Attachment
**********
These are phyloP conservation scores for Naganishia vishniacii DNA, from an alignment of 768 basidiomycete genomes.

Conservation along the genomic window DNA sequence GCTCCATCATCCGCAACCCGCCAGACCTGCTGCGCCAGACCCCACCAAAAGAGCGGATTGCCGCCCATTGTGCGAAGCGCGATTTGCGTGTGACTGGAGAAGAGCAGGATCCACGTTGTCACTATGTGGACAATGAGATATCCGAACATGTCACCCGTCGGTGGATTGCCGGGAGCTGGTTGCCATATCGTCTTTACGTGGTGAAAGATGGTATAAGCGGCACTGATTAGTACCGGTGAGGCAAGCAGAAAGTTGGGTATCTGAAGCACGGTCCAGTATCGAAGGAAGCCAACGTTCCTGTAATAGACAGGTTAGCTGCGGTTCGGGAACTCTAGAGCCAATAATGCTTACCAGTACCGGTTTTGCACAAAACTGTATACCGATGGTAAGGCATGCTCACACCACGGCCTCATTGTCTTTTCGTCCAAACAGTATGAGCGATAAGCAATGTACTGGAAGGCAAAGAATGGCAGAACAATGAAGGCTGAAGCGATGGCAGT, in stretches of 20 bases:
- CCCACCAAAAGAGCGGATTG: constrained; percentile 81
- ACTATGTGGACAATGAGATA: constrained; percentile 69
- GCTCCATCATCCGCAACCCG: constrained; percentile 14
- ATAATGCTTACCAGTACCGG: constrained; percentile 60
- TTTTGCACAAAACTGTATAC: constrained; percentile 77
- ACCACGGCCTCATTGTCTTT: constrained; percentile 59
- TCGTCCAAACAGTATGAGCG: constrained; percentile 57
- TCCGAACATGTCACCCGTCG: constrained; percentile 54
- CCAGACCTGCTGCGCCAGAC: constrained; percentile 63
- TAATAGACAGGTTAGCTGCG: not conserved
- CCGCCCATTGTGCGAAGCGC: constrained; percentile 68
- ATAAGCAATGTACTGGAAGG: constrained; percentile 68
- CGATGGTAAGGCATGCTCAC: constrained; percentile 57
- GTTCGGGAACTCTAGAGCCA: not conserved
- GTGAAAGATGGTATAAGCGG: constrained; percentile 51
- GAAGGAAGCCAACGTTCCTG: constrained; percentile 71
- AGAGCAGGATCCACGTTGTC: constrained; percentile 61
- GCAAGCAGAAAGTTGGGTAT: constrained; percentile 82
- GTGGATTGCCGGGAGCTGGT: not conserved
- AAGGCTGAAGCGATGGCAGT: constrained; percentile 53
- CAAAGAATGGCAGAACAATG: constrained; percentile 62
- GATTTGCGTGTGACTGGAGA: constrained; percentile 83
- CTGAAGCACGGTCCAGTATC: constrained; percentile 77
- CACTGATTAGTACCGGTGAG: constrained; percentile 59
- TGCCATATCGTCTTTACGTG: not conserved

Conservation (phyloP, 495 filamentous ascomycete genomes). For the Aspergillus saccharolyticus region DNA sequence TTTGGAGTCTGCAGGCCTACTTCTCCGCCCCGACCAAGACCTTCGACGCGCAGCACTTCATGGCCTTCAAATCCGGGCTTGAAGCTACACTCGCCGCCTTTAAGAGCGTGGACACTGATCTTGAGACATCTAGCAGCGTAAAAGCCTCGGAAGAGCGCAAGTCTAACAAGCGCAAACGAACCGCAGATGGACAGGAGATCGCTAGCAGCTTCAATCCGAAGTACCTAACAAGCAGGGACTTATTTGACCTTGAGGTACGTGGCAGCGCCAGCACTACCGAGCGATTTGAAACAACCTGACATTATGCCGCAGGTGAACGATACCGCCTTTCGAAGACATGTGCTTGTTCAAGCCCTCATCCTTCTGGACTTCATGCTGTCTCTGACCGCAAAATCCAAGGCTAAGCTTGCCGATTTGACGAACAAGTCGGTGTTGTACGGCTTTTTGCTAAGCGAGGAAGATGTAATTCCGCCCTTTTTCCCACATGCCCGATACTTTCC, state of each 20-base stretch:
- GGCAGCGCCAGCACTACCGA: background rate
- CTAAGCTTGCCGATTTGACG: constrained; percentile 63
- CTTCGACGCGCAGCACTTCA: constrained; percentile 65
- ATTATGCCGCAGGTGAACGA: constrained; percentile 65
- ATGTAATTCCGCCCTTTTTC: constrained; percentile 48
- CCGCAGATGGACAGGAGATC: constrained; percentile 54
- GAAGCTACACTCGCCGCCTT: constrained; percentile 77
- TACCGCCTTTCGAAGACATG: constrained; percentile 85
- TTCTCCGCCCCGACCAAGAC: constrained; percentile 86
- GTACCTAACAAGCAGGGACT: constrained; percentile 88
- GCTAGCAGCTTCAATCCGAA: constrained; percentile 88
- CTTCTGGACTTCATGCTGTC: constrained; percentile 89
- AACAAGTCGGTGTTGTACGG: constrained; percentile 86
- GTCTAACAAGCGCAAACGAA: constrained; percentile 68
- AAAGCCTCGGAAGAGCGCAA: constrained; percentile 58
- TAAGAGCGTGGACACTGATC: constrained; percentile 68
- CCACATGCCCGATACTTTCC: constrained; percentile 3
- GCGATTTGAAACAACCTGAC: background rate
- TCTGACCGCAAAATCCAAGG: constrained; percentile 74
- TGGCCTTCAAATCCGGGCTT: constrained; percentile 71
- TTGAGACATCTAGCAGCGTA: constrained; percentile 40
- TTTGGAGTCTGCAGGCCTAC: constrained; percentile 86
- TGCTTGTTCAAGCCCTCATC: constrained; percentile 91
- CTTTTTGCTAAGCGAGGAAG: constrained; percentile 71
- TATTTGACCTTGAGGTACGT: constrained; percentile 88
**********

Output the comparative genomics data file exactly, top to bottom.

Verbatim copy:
These are phyloP conservation scores for Naganishia vishniacii DNA, from an alignment of 768 basidiomycete genomes.

Conservation along the genomic window DNA sequence GCTCCATCATCCGCAACCCGCCAGACCTGCTGCGCCAGACCCCACCAAAAGAGCGGATTGCCGCCCATTGTGCGAAGCGCGATTTGCGTGTGACTGGAGAAGAGCAGGATCCACGTTGTCACTATGTGGACAATGAGATATCCGAACATGTCACCCGTCGGTGGATTGCCGGGAGCTGGTTGCCATATCGTCTTTACGTGGTGAAAGATGGTATAAGCGGCACTGATTAGTACCGGTGAGGCAAGCAGAAAGTTGGGTATCTGAAGCACGGTCCAGTATCGAAGGAAGCCAACGTTCCTGTAATAGACAGGTTAGCTGCGGTTCGGGAACTCTAGAGCCAATAATGCTTACCAGTACCGGTTTTGCACAAAACTGTATACCGATGGTAAGGCATGCTCACACCACGGCCTCATTGTCTTTTCGTCCAAACAGTATGAGCGATAAGCAATGTACTGGAAGGCAAAGAATGGCAGAACAATGAAGGCTGAAGCGATGGCAGT, in stretches of 20 bases:
- CCCACCAAAAGAGCGGATTG: constrained; percentile 81
- ACTATGTGGACAATGAGATA: constrained; percentile 69
- GCTCCATCATCCGCAACCCG: constrained; percentile 14
- ATAATGCTTACCAGTACCGG: constrained; percentile 60
- TTTTGCACAAAACTGTATAC: constrained; percentile 77
- ACCACGGCCTCATTGTCTTT: constrained; percentile 59
- TCGTCCAAACAGTATGAGCG: constrained; percentile 57
- TCCGAACATGTCACCCGTCG: constrained; percentile 54
- CCAGACCTGCTGCGCCAGAC: constrained; percentile 63
- TAATAGACAGGTTAGCTGCG: not conserved
- CCGCCCATTGTGCGAAGCGC: constrained; percentile 68
- ATAAGCAATGTACTGGAAGG: constrained; percentile 68
- CGATGGTAAGGCATGCTCAC: constrained; percentile 57
- GTTCGGGAACTCTAGAGCCA: not conserved
- GTGAAAGATGGTATAAGCGG: constrained; percentile 51
- GAAGGAAGCCAACGTTCCTG: constrained; percentile 71
- AGAGCAGGATCCACGTTGTC: constrained; percentile 61
- GCAAGCAGAAAGTTGGGTAT: constrained; percentile 82
- GTGGATTGCCGGGAGCTGGT: not conserved
- AAGGCTGAAGCGATGGCAGT: constrained; percentile 53
- CAAAGAATGGCAGAACAATG: constrained; percentile 62
- GATTTGCGTGTGACTGGAGA: constrained; percentile 83
- CTGAAGCACGGTCCAGTATC: constrained; percentile 77
- CACTGATTAGTACCGGTGAG: constrained; percentile 59
- TGCCATATCGTCTTTACGTG: not conserved

Conservation (phyloP, 495 filamentous ascomycete genomes). For the Aspergillus saccharolyticus region DNA sequence TTTGGAGTCTGCAGGCCTACTTCTCCGCCCCGACCAAGACCTTCGACGCGCAGCACTTCATGGCCTTCAAATCCGGGCTTGAAGCTACACTCGCCGCCTTTAAGAGCGTGGACACTGATCTTGAGACATCTAGCAGCGTAAAAGCCTCGGAAGAGCGCAAGTCTAACAAGCGCAAACGAACCGCAGATGGACAGGAGATCGCTAGCAGCTTCAATCCGAAGTACCTAACAAGCAGGGACTTATTTGACCTTGAGGTACGTGGCAGCGCCAGCACTACCGAGCGATTTGAAACAACCTGACATTATGCCGCAGGTGAACGATACCGCCTTTCGAAGACATGTGCTTGTTCAAGCCCTCATCCTTCTGGACTTCATGCTGTCTCTGACCGCAAAATCCAAGGCTAAGCTTGCCGATTTGACGAACAAGTCGGTGTTGTACGGCTTTTTGCTAAGCGAGGAAGATGTAATTCCGCCCTTTTTCCCACATGCCCGATACTTTCC, state of each 20-base stretch:
- GGCAGCGCCAGCACTACCGA: background rate
- CTAAGCTTGCCGATTTGACG: constrained; percentile 63
- CTTCGACGCGCAGCACTTCA: constrained; percentile 65
- ATTATGCCGCAGGTGAACGA: constrained; percentile 65
- ATGTAATTCCGCCCTTTTTC: constrained; percentile 48
- CCGCAGATGGACAGGAGATC: constrained; percentile 54
- GAAGCTACACTCGCCGCCTT: constrained; percentile 77
- TACCGCCTTTCGAAGACATG: constrained; percentile 85
- TTCTCCGCCCCGACCAAGAC: constrained; percentile 86
- GTACCTAACAAGCAGGGACT: constrained; percentile 88
- GCTAGCAGCTTCAATCCGAA: constrained; percentile 88
- CTTCTGGACTTCATGCTGTC: constrained; percentile 89
- AACAAGTCGGTGTTGTACGG: constrained; percentile 86
- GTCTAACAAGCGCAAACGAA: constrained; percentile 68
- AAAGCCTCGGAAGAGCGCAA: constrained; percentile 58
- TAAGAGCGTGGACACTGATC: constrained; percentile 68
- CCACATGCCCGATACTTTCC: constrained; percentile 3
- GCGATTTGAAACAACCTGAC: background rate
- TCTGACCGCAAAATCCAAGG: constrained; percentile 74
- TGGCCTTCAAATCCGGGCTT: constrained; percentile 71
- TTGAGACATCTAGCAGCGTA: constrained; percentile 40
- TTTGGAGTCTGCAGGCCTAC: constrained; percentile 86
- TGCTTGTTCAAGCCCTCATC: constrained; percentile 91
- CTTTTTGCTAAGCGAGGAAG: constrained; percentile 71
- TATTTGACCTTGAGGTACGT: constrained; percentile 88